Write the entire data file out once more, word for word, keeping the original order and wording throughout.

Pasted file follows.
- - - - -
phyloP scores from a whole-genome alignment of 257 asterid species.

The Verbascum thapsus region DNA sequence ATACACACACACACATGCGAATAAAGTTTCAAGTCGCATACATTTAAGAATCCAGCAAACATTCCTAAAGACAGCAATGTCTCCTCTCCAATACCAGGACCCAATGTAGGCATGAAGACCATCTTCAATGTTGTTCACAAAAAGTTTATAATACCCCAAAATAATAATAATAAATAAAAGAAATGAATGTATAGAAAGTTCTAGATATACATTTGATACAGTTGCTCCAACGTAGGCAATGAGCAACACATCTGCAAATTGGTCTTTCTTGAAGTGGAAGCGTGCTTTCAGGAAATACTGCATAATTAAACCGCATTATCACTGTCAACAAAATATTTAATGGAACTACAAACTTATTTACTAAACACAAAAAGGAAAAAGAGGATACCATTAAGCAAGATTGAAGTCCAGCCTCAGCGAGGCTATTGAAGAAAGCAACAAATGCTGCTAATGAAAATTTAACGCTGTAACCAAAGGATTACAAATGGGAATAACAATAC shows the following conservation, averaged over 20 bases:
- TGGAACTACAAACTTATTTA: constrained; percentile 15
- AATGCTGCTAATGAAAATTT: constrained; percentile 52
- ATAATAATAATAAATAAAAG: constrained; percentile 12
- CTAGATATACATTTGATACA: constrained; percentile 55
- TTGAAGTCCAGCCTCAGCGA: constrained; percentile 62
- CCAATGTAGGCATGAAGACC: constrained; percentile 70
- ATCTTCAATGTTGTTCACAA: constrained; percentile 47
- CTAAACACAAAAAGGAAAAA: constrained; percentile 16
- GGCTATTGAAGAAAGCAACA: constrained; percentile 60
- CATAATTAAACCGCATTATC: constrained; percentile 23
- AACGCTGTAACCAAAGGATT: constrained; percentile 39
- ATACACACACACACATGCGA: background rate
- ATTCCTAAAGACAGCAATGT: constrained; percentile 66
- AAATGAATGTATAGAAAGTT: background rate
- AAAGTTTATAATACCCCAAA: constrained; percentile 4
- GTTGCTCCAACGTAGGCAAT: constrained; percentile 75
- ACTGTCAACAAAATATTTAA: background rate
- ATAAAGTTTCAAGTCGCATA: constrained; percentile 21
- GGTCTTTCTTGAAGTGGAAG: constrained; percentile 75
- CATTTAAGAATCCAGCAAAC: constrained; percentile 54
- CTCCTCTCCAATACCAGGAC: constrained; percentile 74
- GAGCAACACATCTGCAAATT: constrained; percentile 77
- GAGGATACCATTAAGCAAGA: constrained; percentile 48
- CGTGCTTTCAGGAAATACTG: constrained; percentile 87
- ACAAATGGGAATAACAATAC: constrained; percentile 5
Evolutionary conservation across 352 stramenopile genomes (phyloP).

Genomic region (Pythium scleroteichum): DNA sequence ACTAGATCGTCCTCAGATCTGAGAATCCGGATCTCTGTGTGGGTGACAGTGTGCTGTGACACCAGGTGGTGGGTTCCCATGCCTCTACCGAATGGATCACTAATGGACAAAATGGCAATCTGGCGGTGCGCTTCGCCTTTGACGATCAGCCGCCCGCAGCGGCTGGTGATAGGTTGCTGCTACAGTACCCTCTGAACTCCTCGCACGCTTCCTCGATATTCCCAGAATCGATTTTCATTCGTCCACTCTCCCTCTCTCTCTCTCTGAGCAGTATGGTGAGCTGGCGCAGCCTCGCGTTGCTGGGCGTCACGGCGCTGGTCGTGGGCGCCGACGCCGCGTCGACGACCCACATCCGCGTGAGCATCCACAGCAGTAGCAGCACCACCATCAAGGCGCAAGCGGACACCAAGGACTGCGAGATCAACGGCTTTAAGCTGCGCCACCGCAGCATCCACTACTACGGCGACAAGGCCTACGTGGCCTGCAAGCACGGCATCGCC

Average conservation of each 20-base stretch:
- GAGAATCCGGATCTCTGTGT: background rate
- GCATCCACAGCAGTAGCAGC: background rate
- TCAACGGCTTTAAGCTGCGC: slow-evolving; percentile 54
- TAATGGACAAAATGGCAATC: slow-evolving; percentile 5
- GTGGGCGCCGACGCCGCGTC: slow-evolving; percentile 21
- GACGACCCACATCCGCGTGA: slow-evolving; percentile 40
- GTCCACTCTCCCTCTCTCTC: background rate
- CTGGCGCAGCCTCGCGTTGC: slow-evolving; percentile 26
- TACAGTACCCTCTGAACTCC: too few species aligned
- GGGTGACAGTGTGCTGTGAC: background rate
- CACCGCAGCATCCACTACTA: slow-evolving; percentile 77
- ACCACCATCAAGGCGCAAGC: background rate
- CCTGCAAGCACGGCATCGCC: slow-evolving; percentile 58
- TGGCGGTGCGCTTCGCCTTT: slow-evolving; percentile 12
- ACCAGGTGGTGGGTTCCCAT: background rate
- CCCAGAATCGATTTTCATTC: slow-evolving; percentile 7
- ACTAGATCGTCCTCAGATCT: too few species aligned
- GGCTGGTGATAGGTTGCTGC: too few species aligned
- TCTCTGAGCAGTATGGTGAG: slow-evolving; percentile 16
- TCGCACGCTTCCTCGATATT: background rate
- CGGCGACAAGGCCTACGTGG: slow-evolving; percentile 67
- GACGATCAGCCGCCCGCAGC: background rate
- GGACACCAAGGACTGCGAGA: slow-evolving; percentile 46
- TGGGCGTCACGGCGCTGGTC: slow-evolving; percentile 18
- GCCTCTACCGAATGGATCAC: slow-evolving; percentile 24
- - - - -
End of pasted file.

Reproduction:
phyloP scores from a whole-genome alignment of 257 asterid species.

The Verbascum thapsus region DNA sequence ATACACACACACACATGCGAATAAAGTTTCAAGTCGCATACATTTAAGAATCCAGCAAACATTCCTAAAGACAGCAATGTCTCCTCTCCAATACCAGGACCCAATGTAGGCATGAAGACCATCTTCAATGTTGTTCACAAAAAGTTTATAATACCCCAAAATAATAATAATAAATAAAAGAAATGAATGTATAGAAAGTTCTAGATATACATTTGATACAGTTGCTCCAACGTAGGCAATGAGCAACACATCTGCAAATTGGTCTTTCTTGAAGTGGAAGCGTGCTTTCAGGAAATACTGCATAATTAAACCGCATTATCACTGTCAACAAAATATTTAATGGAACTACAAACTTATTTACTAAACACAAAAAGGAAAAAGAGGATACCATTAAGCAAGATTGAAGTCCAGCCTCAGCGAGGCTATTGAAGAAAGCAACAAATGCTGCTAATGAAAATTTAACGCTGTAACCAAAGGATTACAAATGGGAATAACAATAC shows the following conservation, averaged over 20 bases:
- TGGAACTACAAACTTATTTA: constrained; percentile 15
- AATGCTGCTAATGAAAATTT: constrained; percentile 52
- ATAATAATAATAAATAAAAG: constrained; percentile 12
- CTAGATATACATTTGATACA: constrained; percentile 55
- TTGAAGTCCAGCCTCAGCGA: constrained; percentile 62
- CCAATGTAGGCATGAAGACC: constrained; percentile 70
- ATCTTCAATGTTGTTCACAA: constrained; percentile 47
- CTAAACACAAAAAGGAAAAA: constrained; percentile 16
- GGCTATTGAAGAAAGCAACA: constrained; percentile 60
- CATAATTAAACCGCATTATC: constrained; percentile 23
- AACGCTGTAACCAAAGGATT: constrained; percentile 39
- ATACACACACACACATGCGA: background rate
- ATTCCTAAAGACAGCAATGT: constrained; percentile 66
- AAATGAATGTATAGAAAGTT: background rate
- AAAGTTTATAATACCCCAAA: constrained; percentile 4
- GTTGCTCCAACGTAGGCAAT: constrained; percentile 75
- ACTGTCAACAAAATATTTAA: background rate
- ATAAAGTTTCAAGTCGCATA: constrained; percentile 21
- GGTCTTTCTTGAAGTGGAAG: constrained; percentile 75
- CATTTAAGAATCCAGCAAAC: constrained; percentile 54
- CTCCTCTCCAATACCAGGAC: constrained; percentile 74
- GAGCAACACATCTGCAAATT: constrained; percentile 77
- GAGGATACCATTAAGCAAGA: constrained; percentile 48
- CGTGCTTTCAGGAAATACTG: constrained; percentile 87
- ACAAATGGGAATAACAATAC: constrained; percentile 5
Evolutionary conservation across 352 stramenopile genomes (phyloP).

Genomic region (Pythium scleroteichum): DNA sequence ACTAGATCGTCCTCAGATCTGAGAATCCGGATCTCTGTGTGGGTGACAGTGTGCTGTGACACCAGGTGGTGGGTTCCCATGCCTCTACCGAATGGATCACTAATGGACAAAATGGCAATCTGGCGGTGCGCTTCGCCTTTGACGATCAGCCGCCCGCAGCGGCTGGTGATAGGTTGCTGCTACAGTACCCTCTGAACTCCTCGCACGCTTCCTCGATATTCCCAGAATCGATTTTCATTCGTCCACTCTCCCTCTCTCTCTCTCTGAGCAGTATGGTGAGCTGGCGCAGCCTCGCGTTGCTGGGCGTCACGGCGCTGGTCGTGGGCGCCGACGCCGCGTCGACGACCCACATCCGCGTGAGCATCCACAGCAGTAGCAGCACCACCATCAAGGCGCAAGCGGACACCAAGGACTGCGAGATCAACGGCTTTAAGCTGCGCCACCGCAGCATCCACTACTACGGCGACAAGGCCTACGTGGCCTGCAAGCACGGCATCGCC

Average conservation of each 20-base stretch:
- GAGAATCCGGATCTCTGTGT: background rate
- GCATCCACAGCAGTAGCAGC: background rate
- TCAACGGCTTTAAGCTGCGC: slow-evolving; percentile 54
- TAATGGACAAAATGGCAATC: slow-evolving; percentile 5
- GTGGGCGCCGACGCCGCGTC: slow-evolving; percentile 21
- GACGACCCACATCCGCGTGA: slow-evolving; percentile 40
- GTCCACTCTCCCTCTCTCTC: background rate
- CTGGCGCAGCCTCGCGTTGC: slow-evolving; percentile 26
- TACAGTACCCTCTGAACTCC: too few species aligned
- GGGTGACAGTGTGCTGTGAC: background rate
- CACCGCAGCATCCACTACTA: slow-evolving; percentile 77
- ACCACCATCAAGGCGCAAGC: background rate
- CCTGCAAGCACGGCATCGCC: slow-evolving; percentile 58
- TGGCGGTGCGCTTCGCCTTT: slow-evolving; percentile 12
- ACCAGGTGGTGGGTTCCCAT: background rate
- CCCAGAATCGATTTTCATTC: slow-evolving; percentile 7
- ACTAGATCGTCCTCAGATCT: too few species aligned
- GGCTGGTGATAGGTTGCTGC: too few species aligned
- TCTCTGAGCAGTATGGTGAG: slow-evolving; percentile 16
- TCGCACGCTTCCTCGATATT: background rate
- CGGCGACAAGGCCTACGTGG: slow-evolving; percentile 67
- GACGATCAGCCGCCCGCAGC: background rate
- GGACACCAAGGACTGCGAGA: slow-evolving; percentile 46
- TGGGCGTCACGGCGCTGGTC: slow-evolving; percentile 18
- GCCTCTACCGAATGGATCAC: slow-evolving; percentile 24